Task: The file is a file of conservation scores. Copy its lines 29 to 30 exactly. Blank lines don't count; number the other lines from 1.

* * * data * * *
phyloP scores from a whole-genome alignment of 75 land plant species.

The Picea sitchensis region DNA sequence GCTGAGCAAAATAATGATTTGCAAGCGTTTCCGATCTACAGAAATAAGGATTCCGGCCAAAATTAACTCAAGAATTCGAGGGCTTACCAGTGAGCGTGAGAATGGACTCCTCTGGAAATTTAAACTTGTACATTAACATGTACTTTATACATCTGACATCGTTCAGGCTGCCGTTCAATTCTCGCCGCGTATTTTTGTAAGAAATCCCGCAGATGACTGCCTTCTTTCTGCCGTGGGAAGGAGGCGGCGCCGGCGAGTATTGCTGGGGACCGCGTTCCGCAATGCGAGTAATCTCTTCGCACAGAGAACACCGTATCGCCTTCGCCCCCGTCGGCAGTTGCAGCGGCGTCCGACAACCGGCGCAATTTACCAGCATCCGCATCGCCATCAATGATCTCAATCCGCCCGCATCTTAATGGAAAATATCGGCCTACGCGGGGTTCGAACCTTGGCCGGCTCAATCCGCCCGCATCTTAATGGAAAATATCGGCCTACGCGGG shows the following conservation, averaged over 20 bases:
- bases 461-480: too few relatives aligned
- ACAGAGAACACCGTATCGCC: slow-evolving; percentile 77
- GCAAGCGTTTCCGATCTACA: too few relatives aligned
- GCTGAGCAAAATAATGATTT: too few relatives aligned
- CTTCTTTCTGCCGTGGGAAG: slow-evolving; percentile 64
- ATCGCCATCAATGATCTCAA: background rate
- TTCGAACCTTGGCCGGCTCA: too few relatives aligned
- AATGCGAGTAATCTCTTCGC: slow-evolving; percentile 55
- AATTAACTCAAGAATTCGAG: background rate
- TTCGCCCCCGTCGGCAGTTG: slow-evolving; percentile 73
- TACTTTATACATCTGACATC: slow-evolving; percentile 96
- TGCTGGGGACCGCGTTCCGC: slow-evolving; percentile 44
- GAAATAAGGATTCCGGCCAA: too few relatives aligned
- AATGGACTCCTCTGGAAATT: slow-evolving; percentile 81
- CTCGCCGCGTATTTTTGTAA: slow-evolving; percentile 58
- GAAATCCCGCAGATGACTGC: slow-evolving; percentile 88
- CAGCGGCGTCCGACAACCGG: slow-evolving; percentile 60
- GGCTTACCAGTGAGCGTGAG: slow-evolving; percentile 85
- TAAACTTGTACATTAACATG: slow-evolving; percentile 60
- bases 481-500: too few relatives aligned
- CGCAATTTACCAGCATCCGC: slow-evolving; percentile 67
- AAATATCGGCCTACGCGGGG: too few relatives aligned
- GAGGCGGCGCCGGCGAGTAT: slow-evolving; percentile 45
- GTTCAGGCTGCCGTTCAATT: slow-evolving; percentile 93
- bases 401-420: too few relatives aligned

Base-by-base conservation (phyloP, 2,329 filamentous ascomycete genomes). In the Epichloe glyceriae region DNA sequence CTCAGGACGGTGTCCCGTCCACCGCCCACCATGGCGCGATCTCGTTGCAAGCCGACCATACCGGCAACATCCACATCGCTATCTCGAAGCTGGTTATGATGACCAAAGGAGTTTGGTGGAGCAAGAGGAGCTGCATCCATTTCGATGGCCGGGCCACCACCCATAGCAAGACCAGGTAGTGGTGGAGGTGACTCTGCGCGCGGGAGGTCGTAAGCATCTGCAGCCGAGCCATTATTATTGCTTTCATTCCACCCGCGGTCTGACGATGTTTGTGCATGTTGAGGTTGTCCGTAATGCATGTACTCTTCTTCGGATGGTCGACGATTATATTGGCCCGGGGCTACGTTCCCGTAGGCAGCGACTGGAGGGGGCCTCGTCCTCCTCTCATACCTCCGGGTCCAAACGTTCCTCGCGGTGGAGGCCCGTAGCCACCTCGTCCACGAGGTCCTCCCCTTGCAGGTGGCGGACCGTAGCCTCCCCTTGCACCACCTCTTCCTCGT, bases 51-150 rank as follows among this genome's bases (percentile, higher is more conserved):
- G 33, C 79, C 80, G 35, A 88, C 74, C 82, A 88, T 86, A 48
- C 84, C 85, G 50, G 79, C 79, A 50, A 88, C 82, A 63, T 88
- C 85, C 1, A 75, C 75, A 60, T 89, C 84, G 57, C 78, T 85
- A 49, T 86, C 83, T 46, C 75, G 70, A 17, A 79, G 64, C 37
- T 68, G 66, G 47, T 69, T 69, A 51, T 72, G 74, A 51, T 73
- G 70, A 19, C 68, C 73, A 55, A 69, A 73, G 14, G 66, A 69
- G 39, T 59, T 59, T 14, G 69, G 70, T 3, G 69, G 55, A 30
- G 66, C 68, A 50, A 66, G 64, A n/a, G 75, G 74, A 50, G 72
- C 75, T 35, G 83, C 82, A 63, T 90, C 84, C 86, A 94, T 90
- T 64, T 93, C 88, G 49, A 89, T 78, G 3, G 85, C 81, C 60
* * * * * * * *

- G 33, C 79, C 80, G 35, A 88, C 74, C 82, A 88, T 86, A 48
- C 84, C 85, G 50, G 79, C 79, A 50, A 88, C 82, A 63, T 88